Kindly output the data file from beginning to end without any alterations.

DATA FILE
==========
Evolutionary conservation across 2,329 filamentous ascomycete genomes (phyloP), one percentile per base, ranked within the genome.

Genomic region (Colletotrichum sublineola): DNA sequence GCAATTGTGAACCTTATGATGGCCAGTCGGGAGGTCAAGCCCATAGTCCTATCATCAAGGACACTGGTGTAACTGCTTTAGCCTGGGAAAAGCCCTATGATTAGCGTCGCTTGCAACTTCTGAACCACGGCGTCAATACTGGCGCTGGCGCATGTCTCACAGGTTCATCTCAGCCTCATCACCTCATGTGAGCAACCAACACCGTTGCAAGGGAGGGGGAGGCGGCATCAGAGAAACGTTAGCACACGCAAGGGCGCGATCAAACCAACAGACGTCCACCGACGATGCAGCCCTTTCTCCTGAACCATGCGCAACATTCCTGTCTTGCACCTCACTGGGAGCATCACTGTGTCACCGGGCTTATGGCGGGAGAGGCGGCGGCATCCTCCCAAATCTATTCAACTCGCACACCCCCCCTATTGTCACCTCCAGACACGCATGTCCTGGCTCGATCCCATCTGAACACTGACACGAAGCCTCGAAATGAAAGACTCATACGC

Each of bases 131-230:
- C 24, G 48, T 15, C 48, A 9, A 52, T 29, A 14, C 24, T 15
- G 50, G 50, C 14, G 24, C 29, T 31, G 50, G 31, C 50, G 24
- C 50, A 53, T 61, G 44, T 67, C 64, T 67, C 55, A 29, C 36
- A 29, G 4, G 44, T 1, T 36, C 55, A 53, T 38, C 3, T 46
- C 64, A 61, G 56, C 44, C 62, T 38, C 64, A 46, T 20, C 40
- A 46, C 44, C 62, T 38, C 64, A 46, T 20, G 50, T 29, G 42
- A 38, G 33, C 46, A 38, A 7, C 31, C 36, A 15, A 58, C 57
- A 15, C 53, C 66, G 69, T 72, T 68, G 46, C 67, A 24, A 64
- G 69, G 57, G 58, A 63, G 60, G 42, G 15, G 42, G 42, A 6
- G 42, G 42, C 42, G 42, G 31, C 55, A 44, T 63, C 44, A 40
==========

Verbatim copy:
Evolutionary conservation across 2,329 filamentous ascomycete genomes (phyloP), one percentile per base, ranked within the genome.

Genomic region (Colletotrichum sublineola): DNA sequence GCAATTGTGAACCTTATGATGGCCAGTCGGGAGGTCAAGCCCATAGTCCTATCATCAAGGACACTGGTGTAACTGCTTTAGCCTGGGAAAAGCCCTATGATTAGCGTCGCTTGCAACTTCTGAACCACGGCGTCAATACTGGCGCTGGCGCATGTCTCACAGGTTCATCTCAGCCTCATCACCTCATGTGAGCAACCAACACCGTTGCAAGGGAGGGGGAGGCGGCATCAGAGAAACGTTAGCACACGCAAGGGCGCGATCAAACCAACAGACGTCCACCGACGATGCAGCCCTTTCTCCTGAACCATGCGCAACATTCCTGTCTTGCACCTCACTGGGAGCATCACTGTGTCACCGGGCTTATGGCGGGAGAGGCGGCGGCATCCTCCCAAATCTATTCAACTCGCACACCCCCCCTATTGTCACCTCCAGACACGCATGTCCTGGCTCGATCCCATCTGAACACTGACACGAAGCCTCGAAATGAAAGACTCATACGC

Each of bases 131-230:
- C 24, G 48, T 15, C 48, A 9, A 52, T 29, A 14, C 24, T 15
- G 50, G 50, C 14, G 24, C 29, T 31, G 50, G 31, C 50, G 24
- C 50, A 53, T 61, G 44, T 67, C 64, T 67, C 55, A 29, C 36
- A 29, G 4, G 44, T 1, T 36, C 55, A 53, T 38, C 3, T 46
- C 64, A 61, G 56, C 44, C 62, T 38, C 64, A 46, T 20, C 40
- A 46, C 44, C 62, T 38, C 64, A 46, T 20, G 50, T 29, G 42
- A 38, G 33, C 46, A 38, A 7, C 31, C 36, A 15, A 58, C 57
- A 15, C 53, C 66, G 69, T 72, T 68, G 46, C 67, A 24, A 64
- G 69, G 57, G 58, A 63, G 60, G 42, G 15, G 42, G 42, A 6
- G 42, G 42, C 42, G 42, G 31, C 55, A 44, T 63, C 44, A 40